YOSUKE OHTA TITLE: SUPPLY CHAIN & OPERATIONS LEAD, MANAGING DIRECTOR COMPANY: ACCENTURE JAPAN INDUSTRY: IT & SERVICES LOCATION: JAPAN

Evan Quasney is Anaplan’s Global Vice President of Supply Chain Solutions, bringing a decade and a half of experience spanning supply chain consulting, software, and hands-on industry experience across a range of industries. He is responsible for Anaplan's supply chain offerings, working with customers and prospective customers to define solutions to address their supply chain challenges, and helping those customers achieve their expected topand bottom-line outcomes.

YASUNORI TOMITA TITLE: TECHNOLOGY CONSULTING GROUP, ASSOCIATE DIRECTOR COMPANY: ACCENTURE JAPAN INDUSTRY: IT & SERVICES LOCATION: JAPAN

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Quasney explains, “One of the things about Anaplan that I believe is most compelling is that as an organisation, we are all about bridging the gap between finance and operations. Particularly as it relates to the supply chain landscape, I believe our capabilities to tailor our product to meet a customer where they are today and then grow with them over time is one of the single biggest differentiators we have to offer.” Tomita concurs, “Accenture believes it is essential to work with ecosystem partners to ensure that we have the weapons we need to meet our clients' current and future business needs. We also believe that Accenture can maximise the value we can provide for our clients. People well-versed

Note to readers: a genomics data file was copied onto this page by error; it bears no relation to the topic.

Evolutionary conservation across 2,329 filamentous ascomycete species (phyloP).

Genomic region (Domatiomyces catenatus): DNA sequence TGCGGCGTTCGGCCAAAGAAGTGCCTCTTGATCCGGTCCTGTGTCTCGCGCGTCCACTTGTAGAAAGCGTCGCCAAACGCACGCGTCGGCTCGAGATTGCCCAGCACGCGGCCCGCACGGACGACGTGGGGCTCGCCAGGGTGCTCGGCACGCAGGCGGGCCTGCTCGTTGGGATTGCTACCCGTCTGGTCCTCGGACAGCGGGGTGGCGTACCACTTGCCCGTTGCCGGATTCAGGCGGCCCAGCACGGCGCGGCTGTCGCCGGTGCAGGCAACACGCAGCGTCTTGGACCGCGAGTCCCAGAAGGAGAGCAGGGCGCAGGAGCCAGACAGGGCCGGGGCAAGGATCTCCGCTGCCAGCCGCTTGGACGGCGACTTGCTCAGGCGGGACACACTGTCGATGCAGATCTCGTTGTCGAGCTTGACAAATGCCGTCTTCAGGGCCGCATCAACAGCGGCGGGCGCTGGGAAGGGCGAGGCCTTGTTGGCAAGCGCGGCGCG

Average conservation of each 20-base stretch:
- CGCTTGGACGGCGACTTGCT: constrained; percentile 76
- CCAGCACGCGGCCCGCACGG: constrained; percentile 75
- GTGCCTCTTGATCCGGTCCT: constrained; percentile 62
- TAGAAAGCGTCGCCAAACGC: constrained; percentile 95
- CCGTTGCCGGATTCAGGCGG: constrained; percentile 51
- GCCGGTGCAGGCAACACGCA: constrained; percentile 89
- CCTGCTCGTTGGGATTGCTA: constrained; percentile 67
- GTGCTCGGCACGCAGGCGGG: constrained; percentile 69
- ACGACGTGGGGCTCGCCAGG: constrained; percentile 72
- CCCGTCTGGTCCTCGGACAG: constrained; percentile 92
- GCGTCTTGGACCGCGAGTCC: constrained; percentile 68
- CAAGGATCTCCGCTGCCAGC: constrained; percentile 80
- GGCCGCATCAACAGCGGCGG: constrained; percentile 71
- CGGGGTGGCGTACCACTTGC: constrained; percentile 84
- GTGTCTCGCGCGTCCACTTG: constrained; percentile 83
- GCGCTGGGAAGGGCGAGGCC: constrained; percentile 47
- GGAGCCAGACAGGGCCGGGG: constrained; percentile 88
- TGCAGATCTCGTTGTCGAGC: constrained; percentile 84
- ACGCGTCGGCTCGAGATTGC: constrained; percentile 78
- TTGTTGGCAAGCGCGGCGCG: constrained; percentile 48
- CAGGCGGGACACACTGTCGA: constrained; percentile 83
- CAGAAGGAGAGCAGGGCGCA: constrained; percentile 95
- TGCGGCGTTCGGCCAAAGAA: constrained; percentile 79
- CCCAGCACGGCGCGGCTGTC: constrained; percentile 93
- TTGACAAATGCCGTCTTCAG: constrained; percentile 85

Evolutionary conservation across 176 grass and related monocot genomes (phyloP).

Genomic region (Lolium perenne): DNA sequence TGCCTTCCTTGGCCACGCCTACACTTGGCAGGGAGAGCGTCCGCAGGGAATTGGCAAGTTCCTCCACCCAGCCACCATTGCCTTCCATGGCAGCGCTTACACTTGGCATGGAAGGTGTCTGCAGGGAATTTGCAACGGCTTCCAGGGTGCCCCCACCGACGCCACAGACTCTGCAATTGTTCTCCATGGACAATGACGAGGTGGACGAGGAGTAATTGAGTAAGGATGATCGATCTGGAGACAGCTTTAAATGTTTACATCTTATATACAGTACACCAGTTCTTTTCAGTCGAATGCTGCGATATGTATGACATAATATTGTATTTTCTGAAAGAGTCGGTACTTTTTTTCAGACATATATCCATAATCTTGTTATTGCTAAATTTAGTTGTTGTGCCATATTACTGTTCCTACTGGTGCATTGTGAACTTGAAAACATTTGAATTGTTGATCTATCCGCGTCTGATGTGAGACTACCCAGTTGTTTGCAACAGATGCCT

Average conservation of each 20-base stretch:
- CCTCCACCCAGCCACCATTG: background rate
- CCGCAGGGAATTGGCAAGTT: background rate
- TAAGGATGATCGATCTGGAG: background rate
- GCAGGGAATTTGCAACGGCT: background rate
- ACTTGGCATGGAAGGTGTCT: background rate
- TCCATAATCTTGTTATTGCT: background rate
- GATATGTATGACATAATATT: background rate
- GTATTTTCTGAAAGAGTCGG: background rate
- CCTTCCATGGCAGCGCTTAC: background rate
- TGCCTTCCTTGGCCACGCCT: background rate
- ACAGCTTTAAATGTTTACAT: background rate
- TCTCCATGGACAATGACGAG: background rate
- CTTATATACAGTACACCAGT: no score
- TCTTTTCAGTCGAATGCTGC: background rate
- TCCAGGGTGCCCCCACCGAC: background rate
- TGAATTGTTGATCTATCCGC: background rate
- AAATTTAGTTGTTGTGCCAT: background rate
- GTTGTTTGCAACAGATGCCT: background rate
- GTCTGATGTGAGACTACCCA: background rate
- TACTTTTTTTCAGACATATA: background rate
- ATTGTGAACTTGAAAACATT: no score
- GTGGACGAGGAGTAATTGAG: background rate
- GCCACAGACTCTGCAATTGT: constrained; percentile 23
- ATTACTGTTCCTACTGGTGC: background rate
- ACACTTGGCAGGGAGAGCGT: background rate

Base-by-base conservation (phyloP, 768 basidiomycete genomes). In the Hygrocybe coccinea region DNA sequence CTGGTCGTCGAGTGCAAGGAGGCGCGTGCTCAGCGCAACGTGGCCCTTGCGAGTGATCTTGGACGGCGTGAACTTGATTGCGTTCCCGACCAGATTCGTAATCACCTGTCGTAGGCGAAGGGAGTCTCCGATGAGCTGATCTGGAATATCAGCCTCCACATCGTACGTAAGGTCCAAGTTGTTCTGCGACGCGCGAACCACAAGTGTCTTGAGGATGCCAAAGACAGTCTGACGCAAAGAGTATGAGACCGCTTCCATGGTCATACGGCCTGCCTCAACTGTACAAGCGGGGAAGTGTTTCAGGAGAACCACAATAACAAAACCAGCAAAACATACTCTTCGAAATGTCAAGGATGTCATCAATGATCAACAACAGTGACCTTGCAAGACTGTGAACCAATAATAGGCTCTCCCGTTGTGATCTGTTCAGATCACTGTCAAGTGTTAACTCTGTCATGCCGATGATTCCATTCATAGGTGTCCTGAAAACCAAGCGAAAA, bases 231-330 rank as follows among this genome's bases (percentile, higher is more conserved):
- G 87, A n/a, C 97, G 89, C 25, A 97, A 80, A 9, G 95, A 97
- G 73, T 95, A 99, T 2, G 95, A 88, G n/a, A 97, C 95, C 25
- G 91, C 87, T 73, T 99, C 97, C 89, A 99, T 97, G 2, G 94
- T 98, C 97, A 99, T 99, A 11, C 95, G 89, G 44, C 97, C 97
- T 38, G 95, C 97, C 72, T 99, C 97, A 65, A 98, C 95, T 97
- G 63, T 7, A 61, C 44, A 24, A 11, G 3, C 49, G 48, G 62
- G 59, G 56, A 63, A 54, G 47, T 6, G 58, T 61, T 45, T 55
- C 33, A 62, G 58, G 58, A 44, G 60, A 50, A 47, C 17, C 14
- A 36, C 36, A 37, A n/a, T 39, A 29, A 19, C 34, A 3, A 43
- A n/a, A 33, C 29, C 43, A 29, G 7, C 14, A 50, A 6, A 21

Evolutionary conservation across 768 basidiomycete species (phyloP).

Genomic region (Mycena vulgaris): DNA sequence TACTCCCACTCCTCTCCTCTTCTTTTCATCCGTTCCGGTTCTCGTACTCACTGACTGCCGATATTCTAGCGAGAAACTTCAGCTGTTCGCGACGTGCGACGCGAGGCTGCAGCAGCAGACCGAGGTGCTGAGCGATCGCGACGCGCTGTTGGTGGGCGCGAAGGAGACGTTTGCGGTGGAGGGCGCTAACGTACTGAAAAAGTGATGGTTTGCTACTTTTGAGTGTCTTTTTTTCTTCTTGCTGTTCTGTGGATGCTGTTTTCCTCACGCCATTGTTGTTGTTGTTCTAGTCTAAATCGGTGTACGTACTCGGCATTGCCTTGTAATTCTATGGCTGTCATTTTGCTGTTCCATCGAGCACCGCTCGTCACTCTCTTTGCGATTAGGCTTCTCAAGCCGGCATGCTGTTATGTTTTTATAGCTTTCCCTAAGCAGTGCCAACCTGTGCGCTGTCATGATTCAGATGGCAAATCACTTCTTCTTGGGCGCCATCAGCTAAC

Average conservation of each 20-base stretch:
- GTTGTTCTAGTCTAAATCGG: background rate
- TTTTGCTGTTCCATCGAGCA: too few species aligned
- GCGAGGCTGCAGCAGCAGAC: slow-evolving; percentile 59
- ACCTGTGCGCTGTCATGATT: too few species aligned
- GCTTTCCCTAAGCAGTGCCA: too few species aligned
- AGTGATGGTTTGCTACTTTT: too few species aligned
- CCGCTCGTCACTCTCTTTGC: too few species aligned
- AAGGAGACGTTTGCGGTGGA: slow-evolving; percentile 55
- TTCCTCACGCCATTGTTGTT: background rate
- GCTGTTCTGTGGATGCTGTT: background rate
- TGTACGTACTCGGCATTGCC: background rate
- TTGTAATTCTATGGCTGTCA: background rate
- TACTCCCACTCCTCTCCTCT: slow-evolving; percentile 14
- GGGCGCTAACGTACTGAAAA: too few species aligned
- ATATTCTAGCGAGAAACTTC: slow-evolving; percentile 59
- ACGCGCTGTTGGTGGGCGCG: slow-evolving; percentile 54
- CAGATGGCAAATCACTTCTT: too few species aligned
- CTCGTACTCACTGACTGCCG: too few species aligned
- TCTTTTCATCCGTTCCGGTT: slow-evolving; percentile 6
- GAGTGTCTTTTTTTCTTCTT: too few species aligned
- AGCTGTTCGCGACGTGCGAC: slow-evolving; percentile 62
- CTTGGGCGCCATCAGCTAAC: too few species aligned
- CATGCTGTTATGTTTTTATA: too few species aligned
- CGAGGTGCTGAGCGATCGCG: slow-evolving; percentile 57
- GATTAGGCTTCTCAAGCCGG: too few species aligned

in our clients' business promote innovation with a correct understanding of our partner's product characteristics and usage.” Yosuke Ohta from Supply Chain & Operations Lead at Accenture Japan says, “The ultimate goal of digital transformation is to increase corporate value from a 360° perspective that includes the perspectives of Sustainable Development Goals (SDGs) and compliance. Even in the age of ‘digital is everywhere,’ the purpose of transforming operations remains the same: to increase corporate value. It is essential to continue updating and implementing the means to achieve this goal with the latest technology, and in the process, to always capture the extent of the contribution quantitatively to


ACCENTURE & ANAPLAN

“ When I look at the power of transformation that Accenture has delivered for tens and hundreds of thousands of clients around the world and the outcomes that they like to achieve for their customers, Anaplan really seemed to be a natural fit” EVAN QUASNEY